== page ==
Mid-week market update: Swing and day traders are often fond of studies that show an edge under certain market conditions. But what happens when two different studies disagree?
On one hand, Rob Hanna at Quantifiable Edges published a study yesterday that signaled a likely bullish outcome for stock prices. Yesterday (Tuesday) would have day 1 of that study.
On the other hand, I had identified a hanging man candle on Friday. While hanging man formations are thought of as bearish reversals, further studies showed that they don’t necessarily resolve themselves in a bearish fashion unless there is a bearish follow-through the next day.
When the market opened up strongly on Monday, I had given up on Friday’s hanging man, but the market astonishingly closed in the red to flash a bearish confirmation. My own historical study indicates that these episodes tend to be short-term bearish, and bottom out between day 3 and 4, which translates to either this Thursday or Friday.
How can we resolve this apparent contradiction in market studies?
Market getting oversold
As a quant, I am always cautious about studies that torture the data until it talks. One way of resolving conflicting conclusions is to analyze the market conditions outside the scope of the study.
The short term (1-2 day time horizon) charts from Index Indicators show that, as of the close Tuesday, the market was getting oversold.
The long term (1-2 week time horizon) chart also showed that long term trading breadth indicators had fallen dramatically below neutral and closing in on a near oversold reading.
As of the time of publication, Index Indicators has not updated their charts yet. Even though the SPX closed flat on the day, the negative market breadth today suggests that these readings are likely to get worse, which indicates that the bearish impulse may be close to getting played out.
How far will the Tech weakness go?
One of the features of the recent market weakness is the selloff in Tech stocks, and semiconductor stocks in particular. One of the other features of the current episode is the rotation of funds into other sectors, such as Financials. Business Insider recently highlighted analysis from Credit Suisse which indicated that sector correlation is at a historical low. These circumstances, where losses in one sector are offset in gains in another, serve to mitigate the losses in the major market indices.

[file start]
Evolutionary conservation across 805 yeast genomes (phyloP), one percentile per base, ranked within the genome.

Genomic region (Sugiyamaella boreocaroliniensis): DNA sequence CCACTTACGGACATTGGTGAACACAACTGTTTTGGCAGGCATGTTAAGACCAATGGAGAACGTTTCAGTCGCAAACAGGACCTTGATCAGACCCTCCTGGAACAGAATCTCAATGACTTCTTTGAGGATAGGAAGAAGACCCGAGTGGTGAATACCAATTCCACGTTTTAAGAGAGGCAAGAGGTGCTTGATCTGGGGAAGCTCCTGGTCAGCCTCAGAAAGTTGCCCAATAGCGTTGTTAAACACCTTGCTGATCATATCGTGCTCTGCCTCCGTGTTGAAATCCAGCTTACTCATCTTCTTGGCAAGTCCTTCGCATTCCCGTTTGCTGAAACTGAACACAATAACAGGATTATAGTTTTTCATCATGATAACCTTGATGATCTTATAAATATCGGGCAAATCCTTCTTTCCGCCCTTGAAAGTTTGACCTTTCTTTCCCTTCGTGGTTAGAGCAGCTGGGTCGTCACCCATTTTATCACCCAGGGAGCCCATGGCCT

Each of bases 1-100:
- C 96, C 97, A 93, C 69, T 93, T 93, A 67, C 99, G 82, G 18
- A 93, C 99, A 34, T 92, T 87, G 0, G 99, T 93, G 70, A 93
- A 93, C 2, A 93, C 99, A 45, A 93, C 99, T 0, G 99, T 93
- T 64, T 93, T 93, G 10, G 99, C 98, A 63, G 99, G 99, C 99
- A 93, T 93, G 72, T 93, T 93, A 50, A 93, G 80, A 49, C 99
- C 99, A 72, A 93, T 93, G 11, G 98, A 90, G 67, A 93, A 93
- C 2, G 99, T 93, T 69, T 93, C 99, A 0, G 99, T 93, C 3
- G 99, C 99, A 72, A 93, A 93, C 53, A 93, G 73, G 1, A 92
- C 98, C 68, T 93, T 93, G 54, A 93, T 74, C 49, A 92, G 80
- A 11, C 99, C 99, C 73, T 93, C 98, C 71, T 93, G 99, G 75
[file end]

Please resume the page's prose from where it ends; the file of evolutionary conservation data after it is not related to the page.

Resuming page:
That said, how bad is the Tech and semiconductor selloff and what are the likely outcome when it ends? An analysis of the relative performance of semiconductor stocks shows that they are oversold, and the selling pressure is likely to end soon.
An analysis of the Tech sector shows a similar result.
In connection with the current rotation, Bloomberg highlighted analysis from Andrew Lapthorne of Societe Generale, who believed that the violent reaction in Tech was not just simple sector rotation, but quant factor rotation from momentum into value. As the chart below shows, the relative performance of the price momentum ETF (MTUM) remains intact.
If Lapthorne is correct, and institutional and hedge fund quants are rotating factor exposures, then there is no telling how much further the Tech weakness has to go. I will be monitoring the relative performance of MTUM in the near future. Even though these stocks may see a near term bounce in the days ahead, an analysis of the weekly relative performance of the semiconductor stocks shows that they are not anywhere near an extreme oversold reading on the weekly chart. In the past, whenever the relative RSI has become overbought and mean reverted, the relative underperformance of this group does not end until RSI becomes oversold.
Should Tech start to turn around here, especially with the market mildly oversold, we could see a short-term market bottom in the next few days. This suggests that both studies are correct. The hanging man candle will see a market bottom this week, and the bullish resolution from Rob Hanna’s study will see a temporary market top next week. This is also consistent with the consolidative seasonal pattern identified by Callum Thomas in the early part of December.
My inner trader is short the market, but he is getting ready to pull the trigger and cover his position in the next few days. Stay tuned.
Disclosure: Long SPXU
1 thought on “Duel of the market studies”
Thank you for digging a little deeper and analyzing specific sector performance, I believe that looking at sectors within the broader market indices is becoming increasingly important for the next few months at least.
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